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Valuing Covenants Not to Compete

Posted in Business Valuation, on Feb 2016, By: Mark S. Gottlieb

The guest on Thursday’s episode of The Daily Show, Airbnb CEO Brian Chesky, explained that value in the American economy is becoming less associated with ownership and more associated with experience. Airbnb has revolutionized travel and hospitality by allowing users to pay to stay in the homes of other users, rather than in hotels. Trevor Noah, the host of The Daily Show, joked that Airbnb and other similar organizations are making ownership obsolete: people no longer need to purchase cars, homes, or, now, pay for hotels.

In a serious tone, Chesky explained that this decline in ownership came with an increase in the value of experience. He said that a person’s value is now shown through their Instagram feed rather than the size of their house or worth of their car. Though this shift in value may signify a change in economic ideology, intangible assets, such as experience, have long accounted for a surprisingly substantial amount of a company’s total value.
A company’s intangible assets bring value to the business without having a material presence. Essentially, intangibles come from employees’ experiences.

Types of Intangible Assets

Intangible assets fall under 5 major categories.
The following lists these categories and examples of each:

  1. Marketing-related intangible assets
    •    Trademarks,
    •    Logos, and
    •    Domain Names.
  2. Consumer-related intangible assets
    •    Customer information, and
    •    Customer relationships.
  3. Artistic-related intangible assets
    •    Literary/musical/visual art works, and
    •    Performance events.
  4. Contract-based intangible assets
    •    Use rights,
    •    Licensing agreements,
    •    Franchise agreements, and
    •    Employment contracts.
  5. Technology-based intangible assets
    •    Patented technology, and
    •    Trade-secrets.

Importance of Intangible Assets

Unlike tangible assets, intangibles are generally characterized by increasing returns of scale, which means they can be used repeatedly without losing value. These increasing returns come hand-in-hand with increasing risk as the abstract nature of these assets makes them very easy to lose. In order to avoid losing these assets, it has become common practice for business owners to issue restrictive covenants that inhibit an employee’s ability to compete with the employer. These agreements often take the form of “covenants not to compete,” which prevent the employee from working with a competitor of the employer for a certain amount of time after the termination of their employment.

Covenants Not to Compete

“Covenants not to compete” and other restrictive agreements have the potential to reduce the risk related to business acquisitions, encourage employees to stay with the employer, and minimize the impact of employee loses, but there are various factors that can hamper their value.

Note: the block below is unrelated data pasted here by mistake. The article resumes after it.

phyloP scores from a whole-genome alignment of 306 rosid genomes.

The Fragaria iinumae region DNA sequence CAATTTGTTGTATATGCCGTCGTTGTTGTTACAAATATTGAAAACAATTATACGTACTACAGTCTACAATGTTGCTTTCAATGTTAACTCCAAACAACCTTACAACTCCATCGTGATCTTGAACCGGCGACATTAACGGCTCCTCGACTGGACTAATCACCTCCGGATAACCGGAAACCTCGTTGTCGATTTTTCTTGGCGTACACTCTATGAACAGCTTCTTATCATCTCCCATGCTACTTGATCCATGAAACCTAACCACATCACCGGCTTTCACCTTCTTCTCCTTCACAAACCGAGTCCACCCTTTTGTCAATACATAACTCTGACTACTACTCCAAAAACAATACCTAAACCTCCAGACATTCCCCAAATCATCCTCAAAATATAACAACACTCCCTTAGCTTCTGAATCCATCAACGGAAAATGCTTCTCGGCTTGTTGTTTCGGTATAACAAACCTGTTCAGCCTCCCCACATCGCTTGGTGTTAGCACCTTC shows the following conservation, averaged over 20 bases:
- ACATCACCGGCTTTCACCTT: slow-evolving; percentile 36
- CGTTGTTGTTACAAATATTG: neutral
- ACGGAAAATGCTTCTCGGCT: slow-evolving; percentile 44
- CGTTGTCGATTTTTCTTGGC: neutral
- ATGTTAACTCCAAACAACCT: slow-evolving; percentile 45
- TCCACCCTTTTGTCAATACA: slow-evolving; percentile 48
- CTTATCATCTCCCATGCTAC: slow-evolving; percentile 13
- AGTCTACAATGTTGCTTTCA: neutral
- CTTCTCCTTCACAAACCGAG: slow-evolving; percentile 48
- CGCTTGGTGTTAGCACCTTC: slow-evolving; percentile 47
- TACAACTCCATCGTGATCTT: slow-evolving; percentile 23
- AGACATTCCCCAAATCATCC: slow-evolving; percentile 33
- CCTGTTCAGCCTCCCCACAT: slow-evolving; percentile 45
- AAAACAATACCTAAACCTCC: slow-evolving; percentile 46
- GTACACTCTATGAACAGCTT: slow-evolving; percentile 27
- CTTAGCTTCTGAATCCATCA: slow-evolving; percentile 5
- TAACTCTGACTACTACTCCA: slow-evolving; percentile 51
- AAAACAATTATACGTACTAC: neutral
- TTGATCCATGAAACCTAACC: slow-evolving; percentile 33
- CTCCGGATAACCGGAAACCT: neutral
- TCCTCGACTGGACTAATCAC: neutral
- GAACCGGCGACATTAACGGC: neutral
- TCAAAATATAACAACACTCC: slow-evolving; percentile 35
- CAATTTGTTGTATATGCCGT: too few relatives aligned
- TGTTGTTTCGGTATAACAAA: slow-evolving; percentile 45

In order to ensure that a potential restrictive covenant is worth implementing or that an existing agreement is effective in retaining assets, an intensive valuation is essential. Due to the nature of intangible assets, this process incorporates many elements of business valuation and includes the following steps:

1. Intangible assets are valued, usually using the income approach, which compares future cash flow to the rate of return.

2. The value of a prospective or existing covenant is valued using the “with or without” method, which calls for the analysis of potential revenue with a covenant and of potential revenue without a covenant, taking into account a series of factors, such as:

  • Implications of taxes,
  • Impact of timing,
  • Issues with enforceability (i.e. Jurisdictional restrictions), and
  • Nature of the industry.

3. The positive value of the “covenant not to compete” or other restrictive covenant is calculated by:

  • Increase in revenue,
  • Decrease in expenses,
  • Acceleration of development, and
  • Increase in cash flow.

If there is a decrease in revenue, increase in expense, deceleration of development, or decrease in cash flow, the agreement is not valuable.

Once the valuation is complete, the employer is provided with a statement outlining the worth of the company’s intangible assets as well as a description of financial outcomes that would come from issuing a restrictive covenant. This information is essential to negotiate the terms of the agreement and finalize the most financially effective covenant.

In an economy that attributes such a large amount of worth to experience, it is essential to properly evaluate and protect intangible assets. These assets are often the foundation of a business’s value.

If your client requires a business valuation that may include or separately compute the value of a covenant not to compete, please feel free to contact our office at msgcpa@msgcpa.com or 646-661-3800.